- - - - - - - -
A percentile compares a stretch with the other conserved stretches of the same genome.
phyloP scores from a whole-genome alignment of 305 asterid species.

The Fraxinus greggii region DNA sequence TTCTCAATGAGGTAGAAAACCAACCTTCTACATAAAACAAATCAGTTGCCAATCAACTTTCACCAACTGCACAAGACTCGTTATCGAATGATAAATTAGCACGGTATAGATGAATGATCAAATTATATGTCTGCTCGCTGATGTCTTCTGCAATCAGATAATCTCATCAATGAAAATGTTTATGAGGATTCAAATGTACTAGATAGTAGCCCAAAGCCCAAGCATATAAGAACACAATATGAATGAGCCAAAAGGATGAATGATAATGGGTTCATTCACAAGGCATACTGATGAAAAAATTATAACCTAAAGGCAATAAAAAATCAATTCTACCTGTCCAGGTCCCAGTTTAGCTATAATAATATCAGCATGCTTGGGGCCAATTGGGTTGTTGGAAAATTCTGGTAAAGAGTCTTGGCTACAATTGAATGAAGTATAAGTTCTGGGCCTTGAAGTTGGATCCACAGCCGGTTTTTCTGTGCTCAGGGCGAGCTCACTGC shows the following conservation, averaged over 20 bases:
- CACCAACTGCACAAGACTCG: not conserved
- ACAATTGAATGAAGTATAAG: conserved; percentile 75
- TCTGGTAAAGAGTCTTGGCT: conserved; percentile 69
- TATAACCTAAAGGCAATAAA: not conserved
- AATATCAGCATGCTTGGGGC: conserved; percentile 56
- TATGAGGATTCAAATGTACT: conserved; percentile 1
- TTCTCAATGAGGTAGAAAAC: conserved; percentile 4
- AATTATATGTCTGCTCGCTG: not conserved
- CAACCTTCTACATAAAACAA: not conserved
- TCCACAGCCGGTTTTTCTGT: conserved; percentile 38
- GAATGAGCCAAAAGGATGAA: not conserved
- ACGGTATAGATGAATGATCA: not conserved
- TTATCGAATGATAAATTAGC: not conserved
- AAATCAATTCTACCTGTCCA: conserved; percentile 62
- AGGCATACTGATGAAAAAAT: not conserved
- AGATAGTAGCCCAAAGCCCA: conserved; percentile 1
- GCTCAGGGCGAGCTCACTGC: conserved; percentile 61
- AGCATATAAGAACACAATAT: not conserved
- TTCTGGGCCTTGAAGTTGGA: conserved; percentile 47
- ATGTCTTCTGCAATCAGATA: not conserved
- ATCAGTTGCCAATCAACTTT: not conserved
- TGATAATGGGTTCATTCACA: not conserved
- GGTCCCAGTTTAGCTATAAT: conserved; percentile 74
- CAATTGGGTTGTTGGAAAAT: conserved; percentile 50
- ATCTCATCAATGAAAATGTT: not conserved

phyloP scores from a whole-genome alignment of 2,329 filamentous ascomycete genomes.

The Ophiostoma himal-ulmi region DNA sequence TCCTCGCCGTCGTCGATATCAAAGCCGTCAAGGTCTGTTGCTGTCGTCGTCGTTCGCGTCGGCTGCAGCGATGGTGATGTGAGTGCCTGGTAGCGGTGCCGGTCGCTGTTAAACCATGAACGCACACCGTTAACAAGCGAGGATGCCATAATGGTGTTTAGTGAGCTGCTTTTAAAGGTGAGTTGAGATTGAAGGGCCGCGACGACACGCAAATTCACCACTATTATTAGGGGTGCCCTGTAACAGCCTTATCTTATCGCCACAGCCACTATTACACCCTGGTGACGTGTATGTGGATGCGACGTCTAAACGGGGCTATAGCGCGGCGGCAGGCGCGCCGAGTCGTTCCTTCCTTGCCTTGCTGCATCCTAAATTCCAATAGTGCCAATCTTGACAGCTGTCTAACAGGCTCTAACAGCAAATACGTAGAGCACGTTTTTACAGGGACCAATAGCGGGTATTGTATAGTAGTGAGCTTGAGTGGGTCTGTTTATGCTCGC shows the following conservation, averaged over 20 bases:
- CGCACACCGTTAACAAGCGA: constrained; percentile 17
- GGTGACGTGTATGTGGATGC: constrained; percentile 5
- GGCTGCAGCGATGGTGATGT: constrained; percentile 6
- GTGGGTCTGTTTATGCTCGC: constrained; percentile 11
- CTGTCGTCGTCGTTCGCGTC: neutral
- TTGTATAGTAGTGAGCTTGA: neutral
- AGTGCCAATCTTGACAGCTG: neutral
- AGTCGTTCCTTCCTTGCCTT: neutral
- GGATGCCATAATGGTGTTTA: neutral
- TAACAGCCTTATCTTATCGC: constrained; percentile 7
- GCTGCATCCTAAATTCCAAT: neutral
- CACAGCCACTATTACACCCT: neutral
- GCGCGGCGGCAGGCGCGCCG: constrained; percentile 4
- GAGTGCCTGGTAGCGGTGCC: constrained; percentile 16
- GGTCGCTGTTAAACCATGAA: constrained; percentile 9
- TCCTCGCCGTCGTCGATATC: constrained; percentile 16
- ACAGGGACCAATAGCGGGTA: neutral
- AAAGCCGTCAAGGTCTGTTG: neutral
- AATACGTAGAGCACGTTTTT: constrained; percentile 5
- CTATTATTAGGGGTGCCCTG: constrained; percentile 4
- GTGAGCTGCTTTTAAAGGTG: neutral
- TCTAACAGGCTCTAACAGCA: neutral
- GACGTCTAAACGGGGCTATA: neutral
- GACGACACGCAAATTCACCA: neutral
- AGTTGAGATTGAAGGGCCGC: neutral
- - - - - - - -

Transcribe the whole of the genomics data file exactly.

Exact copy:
A percentile compares a stretch with the other conserved stretches of the same genome.
phyloP scores from a whole-genome alignment of 305 asterid species.

The Fraxinus greggii region DNA sequence TTCTCAATGAGGTAGAAAACCAACCTTCTACATAAAACAAATCAGTTGCCAATCAACTTTCACCAACTGCACAAGACTCGTTATCGAATGATAAATTAGCACGGTATAGATGAATGATCAAATTATATGTCTGCTCGCTGATGTCTTCTGCAATCAGATAATCTCATCAATGAAAATGTTTATGAGGATTCAAATGTACTAGATAGTAGCCCAAAGCCCAAGCATATAAGAACACAATATGAATGAGCCAAAAGGATGAATGATAATGGGTTCATTCACAAGGCATACTGATGAAAAAATTATAACCTAAAGGCAATAAAAAATCAATTCTACCTGTCCAGGTCCCAGTTTAGCTATAATAATATCAGCATGCTTGGGGCCAATTGGGTTGTTGGAAAATTCTGGTAAAGAGTCTTGGCTACAATTGAATGAAGTATAAGTTCTGGGCCTTGAAGTTGGATCCACAGCCGGTTTTTCTGTGCTCAGGGCGAGCTCACTGC shows the following conservation, averaged over 20 bases:
- CACCAACTGCACAAGACTCG: not conserved
- ACAATTGAATGAAGTATAAG: conserved; percentile 75
- TCTGGTAAAGAGTCTTGGCT: conserved; percentile 69
- TATAACCTAAAGGCAATAAA: not conserved
- AATATCAGCATGCTTGGGGC: conserved; percentile 56
- TATGAGGATTCAAATGTACT: conserved; percentile 1
- TTCTCAATGAGGTAGAAAAC: conserved; percentile 4
- AATTATATGTCTGCTCGCTG: not conserved
- CAACCTTCTACATAAAACAA: not conserved
- TCCACAGCCGGTTTTTCTGT: conserved; percentile 38
- GAATGAGCCAAAAGGATGAA: not conserved
- ACGGTATAGATGAATGATCA: not conserved
- TTATCGAATGATAAATTAGC: not conserved
- AAATCAATTCTACCTGTCCA: conserved; percentile 62
- AGGCATACTGATGAAAAAAT: not conserved
- AGATAGTAGCCCAAAGCCCA: conserved; percentile 1
- GCTCAGGGCGAGCTCACTGC: conserved; percentile 61
- AGCATATAAGAACACAATAT: not conserved
- TTCTGGGCCTTGAAGTTGGA: conserved; percentile 47
- ATGTCTTCTGCAATCAGATA: not conserved
- ATCAGTTGCCAATCAACTTT: not conserved
- TGATAATGGGTTCATTCACA: not conserved
- GGTCCCAGTTTAGCTATAAT: conserved; percentile 74
- CAATTGGGTTGTTGGAAAAT: conserved; percentile 50
- ATCTCATCAATGAAAATGTT: not conserved

phyloP scores from a whole-genome alignment of 2,329 filamentous ascomycete genomes.

The Ophiostoma himal-ulmi region DNA sequence TCCTCGCCGTCGTCGATATCAAAGCCGTCAAGGTCTGTTGCTGTCGTCGTCGTTCGCGTCGGCTGCAGCGATGGTGATGTGAGTGCCTGGTAGCGGTGCCGGTCGCTGTTAAACCATGAACGCACACCGTTAACAAGCGAGGATGCCATAATGGTGTTTAGTGAGCTGCTTTTAAAGGTGAGTTGAGATTGAAGGGCCGCGACGACACGCAAATTCACCACTATTATTAGGGGTGCCCTGTAACAGCCTTATCTTATCGCCACAGCCACTATTACACCCTGGTGACGTGTATGTGGATGCGACGTCTAAACGGGGCTATAGCGCGGCGGCAGGCGCGCCGAGTCGTTCCTTCCTTGCCTTGCTGCATCCTAAATTCCAATAGTGCCAATCTTGACAGCTGTCTAACAGGCTCTAACAGCAAATACGTAGAGCACGTTTTTACAGGGACCAATAGCGGGTATTGTATAGTAGTGAGCTTGAGTGGGTCTGTTTATGCTCGC shows the following conservation, averaged over 20 bases:
- CGCACACCGTTAACAAGCGA: constrained; percentile 17
- GGTGACGTGTATGTGGATGC: constrained; percentile 5
- GGCTGCAGCGATGGTGATGT: constrained; percentile 6
- GTGGGTCTGTTTATGCTCGC: constrained; percentile 11
- CTGTCGTCGTCGTTCGCGTC: neutral
- TTGTATAGTAGTGAGCTTGA: neutral
- AGTGCCAATCTTGACAGCTG: neutral
- AGTCGTTCCTTCCTTGCCTT: neutral
- GGATGCCATAATGGTGTTTA: neutral
- TAACAGCCTTATCTTATCGC: constrained; percentile 7
- GCTGCATCCTAAATTCCAAT: neutral
- CACAGCCACTATTACACCCT: neutral
- GCGCGGCGGCAGGCGCGCCG: constrained; percentile 4
- GAGTGCCTGGTAGCGGTGCC: constrained; percentile 16
- GGTCGCTGTTAAACCATGAA: constrained; percentile 9
- TCCTCGCCGTCGTCGATATC: constrained; percentile 16
- ACAGGGACCAATAGCGGGTA: neutral
- AAAGCCGTCAAGGTCTGTTG: neutral
- AATACGTAGAGCACGTTTTT: constrained; percentile 5
- CTATTATTAGGGGTGCCCTG: constrained; percentile 4
- GTGAGCTGCTTTTAAAGGTG: neutral
- TCTAACAGGCTCTAACAGCA: neutral
- GACGTCTAAACGGGGCTATA: neutral
- GACGACACGCAAATTCACCA: neutral
- AGTTGAGATTGAAGGGCCGC: neutral